And, on behalf of IPSMF and its trustees, I wish you a happy new year and hope that the coming year will be one of fulfilment and joy for the citizens in whose cause the independent media is sworn to strive.

For more such stories from the grantees this week, please read on.


Sunil Rajshekhar

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Marching in a single file

Two months back, the Kerala High Court became the first to allow e-filing of applications through mobile apps and begin machine scrutiny of bail applications. The Supreme Court Observer brings you the quest.

Read Here

Promises To Farmers Dry Up, As Maharashtra Enters Another Season Of Drought, Debt & Rural Distress

Maharashtra has seen both extremes this year, rampant drought followed by unseasonal rains, as the vagaries of the Monsoon catch up with the state. This has led to the migration of farmers in search of sustenance. Article 14 reports on the farmers' plight.

Read Here

Mid-Day Meal: ‘खाद्य सुरक्षा जन अधिकार मंच’ की सर्वे रिपोर्ट ने ‘केन्द्रीकृत किचन’ के भोजन की गुणवत्ता पर खड़े किए सवाल

Mid-day meals in government schools, in West Singhbhum in Bihar, were cooked every day in each school. However, Mojo Story reports that the move to centralised cooking and distribution, since January this year, has raised questions on the quality of food and the sagacity of the move.

Read Here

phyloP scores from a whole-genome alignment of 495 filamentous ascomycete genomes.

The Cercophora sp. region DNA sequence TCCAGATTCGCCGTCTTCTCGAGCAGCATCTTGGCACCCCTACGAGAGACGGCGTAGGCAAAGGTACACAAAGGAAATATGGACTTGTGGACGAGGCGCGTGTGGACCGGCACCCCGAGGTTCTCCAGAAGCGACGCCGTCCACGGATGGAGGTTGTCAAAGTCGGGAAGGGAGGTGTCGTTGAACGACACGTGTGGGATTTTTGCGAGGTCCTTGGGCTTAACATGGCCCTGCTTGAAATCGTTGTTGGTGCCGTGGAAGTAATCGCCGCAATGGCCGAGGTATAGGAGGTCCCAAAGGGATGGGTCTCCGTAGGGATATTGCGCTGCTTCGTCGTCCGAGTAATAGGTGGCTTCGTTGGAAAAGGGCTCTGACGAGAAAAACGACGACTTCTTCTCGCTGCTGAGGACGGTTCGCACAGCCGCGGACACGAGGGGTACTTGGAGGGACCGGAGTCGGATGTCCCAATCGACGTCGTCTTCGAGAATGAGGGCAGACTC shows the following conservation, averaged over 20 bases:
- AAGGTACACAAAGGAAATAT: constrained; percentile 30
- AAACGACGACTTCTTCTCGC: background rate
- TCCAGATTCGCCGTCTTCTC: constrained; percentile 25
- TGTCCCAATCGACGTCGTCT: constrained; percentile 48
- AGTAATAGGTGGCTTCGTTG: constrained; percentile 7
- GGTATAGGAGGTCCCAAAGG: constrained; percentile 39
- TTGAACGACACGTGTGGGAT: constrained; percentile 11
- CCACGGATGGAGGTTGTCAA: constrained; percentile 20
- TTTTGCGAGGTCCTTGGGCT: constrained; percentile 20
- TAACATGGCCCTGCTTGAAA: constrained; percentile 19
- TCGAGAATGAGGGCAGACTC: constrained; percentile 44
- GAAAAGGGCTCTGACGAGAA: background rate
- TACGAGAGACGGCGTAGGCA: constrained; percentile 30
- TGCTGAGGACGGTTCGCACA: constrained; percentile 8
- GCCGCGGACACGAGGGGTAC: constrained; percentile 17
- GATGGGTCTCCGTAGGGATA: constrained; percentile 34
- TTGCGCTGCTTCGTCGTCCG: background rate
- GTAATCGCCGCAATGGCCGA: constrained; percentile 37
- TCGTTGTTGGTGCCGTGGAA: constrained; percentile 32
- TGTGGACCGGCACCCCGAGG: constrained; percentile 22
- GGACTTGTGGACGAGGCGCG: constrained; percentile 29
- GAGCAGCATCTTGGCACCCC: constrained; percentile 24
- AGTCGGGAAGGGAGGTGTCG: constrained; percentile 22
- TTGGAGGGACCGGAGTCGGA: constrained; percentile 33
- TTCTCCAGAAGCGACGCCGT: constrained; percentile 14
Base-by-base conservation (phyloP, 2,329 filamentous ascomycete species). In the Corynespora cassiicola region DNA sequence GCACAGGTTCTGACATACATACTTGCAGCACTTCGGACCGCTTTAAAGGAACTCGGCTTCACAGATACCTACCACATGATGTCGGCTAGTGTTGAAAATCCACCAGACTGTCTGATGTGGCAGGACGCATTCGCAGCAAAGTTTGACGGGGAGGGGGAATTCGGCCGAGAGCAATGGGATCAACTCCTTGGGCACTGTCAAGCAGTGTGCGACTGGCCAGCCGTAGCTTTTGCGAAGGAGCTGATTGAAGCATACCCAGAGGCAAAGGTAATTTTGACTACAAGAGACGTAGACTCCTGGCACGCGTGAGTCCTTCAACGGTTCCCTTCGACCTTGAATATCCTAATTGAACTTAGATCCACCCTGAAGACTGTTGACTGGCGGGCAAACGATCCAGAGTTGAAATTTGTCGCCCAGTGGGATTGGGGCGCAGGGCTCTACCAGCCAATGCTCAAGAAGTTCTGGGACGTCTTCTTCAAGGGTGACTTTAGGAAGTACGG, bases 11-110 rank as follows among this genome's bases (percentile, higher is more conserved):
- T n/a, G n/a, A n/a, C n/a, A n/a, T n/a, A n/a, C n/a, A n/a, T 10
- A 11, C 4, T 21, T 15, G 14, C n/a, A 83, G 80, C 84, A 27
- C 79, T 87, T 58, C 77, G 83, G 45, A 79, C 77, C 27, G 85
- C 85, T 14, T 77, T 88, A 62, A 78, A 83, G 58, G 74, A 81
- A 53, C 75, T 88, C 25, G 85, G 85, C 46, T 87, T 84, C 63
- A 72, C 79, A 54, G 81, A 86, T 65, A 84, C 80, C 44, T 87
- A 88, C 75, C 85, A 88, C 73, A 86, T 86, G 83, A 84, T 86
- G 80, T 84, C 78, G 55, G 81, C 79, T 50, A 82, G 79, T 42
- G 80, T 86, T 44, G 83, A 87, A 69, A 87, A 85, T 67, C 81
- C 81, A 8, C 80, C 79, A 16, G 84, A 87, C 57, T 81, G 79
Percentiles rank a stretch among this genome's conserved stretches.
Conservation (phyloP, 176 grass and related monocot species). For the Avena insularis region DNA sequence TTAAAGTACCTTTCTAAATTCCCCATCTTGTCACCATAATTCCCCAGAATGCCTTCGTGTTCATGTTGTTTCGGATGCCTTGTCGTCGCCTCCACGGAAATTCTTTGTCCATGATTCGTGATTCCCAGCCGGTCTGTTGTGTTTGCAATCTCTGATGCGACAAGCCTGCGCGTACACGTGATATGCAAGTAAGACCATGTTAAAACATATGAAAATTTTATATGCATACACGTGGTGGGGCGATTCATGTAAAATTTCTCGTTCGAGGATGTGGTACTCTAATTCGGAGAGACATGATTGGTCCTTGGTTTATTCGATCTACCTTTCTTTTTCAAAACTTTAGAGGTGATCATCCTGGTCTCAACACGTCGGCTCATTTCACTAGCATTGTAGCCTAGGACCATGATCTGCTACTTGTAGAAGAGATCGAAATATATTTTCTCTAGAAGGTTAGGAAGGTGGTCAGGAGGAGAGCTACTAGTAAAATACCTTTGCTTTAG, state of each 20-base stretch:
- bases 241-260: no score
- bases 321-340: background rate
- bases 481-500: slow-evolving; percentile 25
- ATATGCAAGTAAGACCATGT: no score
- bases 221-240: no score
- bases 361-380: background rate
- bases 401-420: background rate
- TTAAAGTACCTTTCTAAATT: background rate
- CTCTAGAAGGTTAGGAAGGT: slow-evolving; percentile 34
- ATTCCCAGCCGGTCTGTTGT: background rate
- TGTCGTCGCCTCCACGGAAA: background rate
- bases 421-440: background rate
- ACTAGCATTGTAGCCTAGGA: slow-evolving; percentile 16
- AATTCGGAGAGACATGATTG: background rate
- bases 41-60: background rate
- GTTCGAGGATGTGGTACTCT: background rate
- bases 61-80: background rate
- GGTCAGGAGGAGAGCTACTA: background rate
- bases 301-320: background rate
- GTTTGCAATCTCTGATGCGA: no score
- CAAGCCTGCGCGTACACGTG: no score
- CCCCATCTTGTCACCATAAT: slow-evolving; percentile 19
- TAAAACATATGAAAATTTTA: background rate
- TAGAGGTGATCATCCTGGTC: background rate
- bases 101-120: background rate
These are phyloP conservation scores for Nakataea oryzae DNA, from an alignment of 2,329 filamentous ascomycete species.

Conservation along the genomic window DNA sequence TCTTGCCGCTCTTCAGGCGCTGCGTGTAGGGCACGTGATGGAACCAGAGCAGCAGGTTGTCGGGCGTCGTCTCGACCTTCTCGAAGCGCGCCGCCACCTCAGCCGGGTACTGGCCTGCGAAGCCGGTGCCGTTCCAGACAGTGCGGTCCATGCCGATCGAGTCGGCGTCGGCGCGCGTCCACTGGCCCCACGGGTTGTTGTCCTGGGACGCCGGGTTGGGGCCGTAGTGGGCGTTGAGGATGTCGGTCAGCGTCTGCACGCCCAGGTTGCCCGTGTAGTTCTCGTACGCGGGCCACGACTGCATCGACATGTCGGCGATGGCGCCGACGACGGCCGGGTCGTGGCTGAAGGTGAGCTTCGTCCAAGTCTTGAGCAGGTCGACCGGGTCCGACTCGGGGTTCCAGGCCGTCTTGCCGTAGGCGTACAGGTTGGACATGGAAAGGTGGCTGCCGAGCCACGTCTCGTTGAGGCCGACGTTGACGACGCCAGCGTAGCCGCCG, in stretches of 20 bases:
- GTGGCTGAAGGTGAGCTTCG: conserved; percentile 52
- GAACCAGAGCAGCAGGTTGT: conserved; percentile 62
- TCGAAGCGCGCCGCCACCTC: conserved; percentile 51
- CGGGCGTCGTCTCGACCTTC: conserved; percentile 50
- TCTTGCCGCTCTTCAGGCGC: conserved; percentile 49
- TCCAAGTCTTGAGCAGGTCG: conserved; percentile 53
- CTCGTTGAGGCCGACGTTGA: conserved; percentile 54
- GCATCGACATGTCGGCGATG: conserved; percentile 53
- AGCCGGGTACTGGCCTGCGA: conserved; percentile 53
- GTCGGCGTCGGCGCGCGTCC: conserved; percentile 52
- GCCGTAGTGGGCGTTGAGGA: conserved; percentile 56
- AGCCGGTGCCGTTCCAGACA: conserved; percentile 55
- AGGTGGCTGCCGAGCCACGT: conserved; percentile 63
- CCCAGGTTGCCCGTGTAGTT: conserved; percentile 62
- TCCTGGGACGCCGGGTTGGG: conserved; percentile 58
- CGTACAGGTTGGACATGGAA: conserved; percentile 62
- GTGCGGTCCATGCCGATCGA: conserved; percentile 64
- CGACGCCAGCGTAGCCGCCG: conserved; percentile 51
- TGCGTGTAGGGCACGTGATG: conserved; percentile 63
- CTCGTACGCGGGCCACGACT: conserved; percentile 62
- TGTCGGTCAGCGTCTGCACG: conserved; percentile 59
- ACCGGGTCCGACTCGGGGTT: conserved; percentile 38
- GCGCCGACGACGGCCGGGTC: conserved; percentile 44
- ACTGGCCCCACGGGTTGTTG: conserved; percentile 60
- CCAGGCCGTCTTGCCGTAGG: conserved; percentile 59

Reviving Telugu Folklore With AI: How Swecha Is Creating A Telugu Chatbot

MediaNama reports on a unique attempt to create a local-language AI model, in Telugu, that will help make computing more accessible to the last village.

Read Here

More from the grantees
कोरोना काल में बना Kishanganj Sadar Hospital का ऑक्सीजन प्लांट महीनों से बंद
An oxygen plant begun during Covid, in Kishanganj district's Sadar Hospital in Bihar, has remained shut for many months due to lack of electricity. Oxygen cylinders are being brought from 100 km away, from neighbouring West Bengal, मैं मीडिया reports.
Kashmir Heritage in Peril: Over 7,000 Artefacts Collected by Women's Empowerment Icon Neglected
The Probe details how a heritage museum in Kashmir, started by an educationist and showcasing rare manuscripts, ethnic jewellery and pottery, is neglected and in disrepair due to lack of funds.
New Challenges for NREGA in Telangana
The working of the MGNREGA scheme, calibrated to ensure 100 days of wage employment a year for adult rural households, is floundering in Telangana after the recent policy changes and budget cuts initiated by the Centre. The India Forum analyses the issues.
INKISHAF | Why are MBAs & MSW degree holders not eligible to work in Rural Sanitation?
The Kashmir Observer brings us the curious case of how the qualifications for employment in the government's rural waste management programs inexplicably exclude graduates specialising in social work or even in business administration, while IT graduates pass muster.